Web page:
Hitoshi Takekiyo Talks About His new Film 'After School Midnighters' (Q&A)
His new "After School Midnighters" film features a skeleton and human anatomical model that come to life, as well as some gun-toting Mafioso bunnies.
In 1997, Hitoshi Takekiyo founded the KOO-KI collective of creators, designers and directors in Fukuoka, Kyushu, the most southerly of Japan’s main islands. Since then, the roster of six directors has won a slew of awards between them, both domestically and internationally. Having made his name in Japan through award-winning TV commercials and graphics sequences for major sporting event broadcasts, Takekiyo’s After School Midnight animated short was picked up by France’s Canal+ in 2007. Persuaded to revisit the project last year by producer friends, Takekiyo is currently putting the finishing touches on a full-length anime version entitled After School Midnighters. The director spoke to The Hollywood Reporter about the project, his respect for Pixar and why he can resist the bright lights of Tokyo.
THR: How did the After School Midnighters project go from being a short film to a full animated feature nearly five years later?
Takekiyo: I originally made four shorts for a music channel, kind of like MTV, using motion capture, with different lead characters in each one: Dracula, a ninja, Christ and an anatomical model of the human body. The anatomical model was the funniest one and I made a six-minute version of that. My idea at the time was to make a series of short animations, a bit like Mr. Bean, based on the naked anatomical model. I showed it to a lot of producers I knew and they convinced me it would be better to make an animated feature out of it.
THR: What were some of the challenges of making a full-length film out of the project?
Takekiyo: It was completely different, it was much harder work. The number of characters increased of course, and there was no dialogue in the six-minute short. This time, there was a script to write, scenarios to create and the quality of the animation was higher. Even though it’s a low-budget animation compared to, say, a Pixar film, the money that cinema audiences pay is the same, so we still have to satisfy them in the same way. That was really hard to do and we’ve spent a lot of time getting the look of the animation right. The aim was to create something in between traditional Japanese anime and Pixar 3D films. Getting the characters to really perform like actors was both the hardest part and the most important.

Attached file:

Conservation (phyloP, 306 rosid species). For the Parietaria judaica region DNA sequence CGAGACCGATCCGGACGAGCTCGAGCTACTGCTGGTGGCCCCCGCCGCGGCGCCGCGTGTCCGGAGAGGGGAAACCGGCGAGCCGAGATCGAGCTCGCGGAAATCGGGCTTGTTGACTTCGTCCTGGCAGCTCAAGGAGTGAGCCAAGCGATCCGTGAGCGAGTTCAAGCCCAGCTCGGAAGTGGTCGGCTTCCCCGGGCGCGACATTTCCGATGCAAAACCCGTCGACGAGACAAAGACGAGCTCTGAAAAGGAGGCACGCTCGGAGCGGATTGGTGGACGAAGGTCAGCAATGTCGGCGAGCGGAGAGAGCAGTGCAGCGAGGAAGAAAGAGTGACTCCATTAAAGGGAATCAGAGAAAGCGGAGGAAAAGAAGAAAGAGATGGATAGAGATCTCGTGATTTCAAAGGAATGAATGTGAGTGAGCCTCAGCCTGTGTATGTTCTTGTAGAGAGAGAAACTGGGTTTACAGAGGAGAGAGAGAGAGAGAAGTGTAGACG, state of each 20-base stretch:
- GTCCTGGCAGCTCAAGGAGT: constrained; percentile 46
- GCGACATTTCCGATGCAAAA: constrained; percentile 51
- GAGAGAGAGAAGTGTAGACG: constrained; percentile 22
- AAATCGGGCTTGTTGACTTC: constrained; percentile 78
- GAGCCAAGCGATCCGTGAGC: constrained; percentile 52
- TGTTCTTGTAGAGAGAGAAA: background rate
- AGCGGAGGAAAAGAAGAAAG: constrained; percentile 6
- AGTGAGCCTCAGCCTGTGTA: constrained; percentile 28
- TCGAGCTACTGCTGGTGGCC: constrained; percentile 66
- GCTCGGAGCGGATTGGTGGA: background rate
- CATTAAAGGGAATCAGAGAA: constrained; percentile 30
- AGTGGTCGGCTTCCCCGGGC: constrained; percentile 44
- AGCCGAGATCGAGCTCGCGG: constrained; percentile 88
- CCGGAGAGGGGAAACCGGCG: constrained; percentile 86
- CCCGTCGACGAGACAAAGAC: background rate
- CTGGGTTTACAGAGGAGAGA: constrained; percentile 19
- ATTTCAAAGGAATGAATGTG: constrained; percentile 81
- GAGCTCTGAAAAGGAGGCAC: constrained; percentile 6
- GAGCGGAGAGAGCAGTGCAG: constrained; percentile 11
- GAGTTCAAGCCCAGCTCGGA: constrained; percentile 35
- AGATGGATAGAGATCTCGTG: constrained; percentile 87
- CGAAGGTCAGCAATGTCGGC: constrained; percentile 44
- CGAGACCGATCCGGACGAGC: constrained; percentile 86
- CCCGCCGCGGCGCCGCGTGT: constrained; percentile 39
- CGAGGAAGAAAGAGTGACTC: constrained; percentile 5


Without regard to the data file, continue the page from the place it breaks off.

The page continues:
THR: The film's musical sequence is very funny, what inspired that?
Takekiyo: I was aiming for a sort of gorgeous, musical production feel by using motion capture for the dancing. I used a mix of computer-generated music and a recording of a live orchestra for the soundtrack; a digital/analogue hybrid. I thought it would be interesting to do a musical scene with the naked anatomic model dancing. With motion capture animation, you can switch between performers who have different talents, such as dancing, very easily. I do like musicals too, both Disney-type animated musicals and regular productions like Chicago.
THR: Your company is based down in Fukuoka, don’t you feel any pressure to relocate to Tokyo?
Takekiyo: First and foremost, I like the countryside, but I do get people asking me to move up to Tokyo. With live-action films, you need actors and crew, so it would be better to be up there. But the thing with animation, especially digital animation, is that you can do it from anywhere. Sometimes it is better to have face to-face meetings for the sake of communicating smoothly, but these days, with Skype and such, I can do a lot of it from Fukuoka.
THR: The short version of your film was picked up by Canal+, what are your hopes for this one abroad?
Takekiyo: It’s already going to be shown in some Asian countries and I’m hoping that audiences around the world will appreciate this. This isn’t really a typical Japanese anime, so I think regular film fans everywhere can enjoy it. That was what I had in mind making it. I’d like to be in Hong Kong for the film festival but we’re still finishing the editing, the final three percent of the film.
THR: What do you think of the state of Japanese animation at the moment?
Japanese anime is unique and very advanced, but in terms of 3D, American animation, such as those from Pixar and Dream Works, is really high level. A few Japanese 3D animations have been made but not many of them have really got it quite right yet. I’d really like to see some 3D Japanese animations hit the mark and be successful.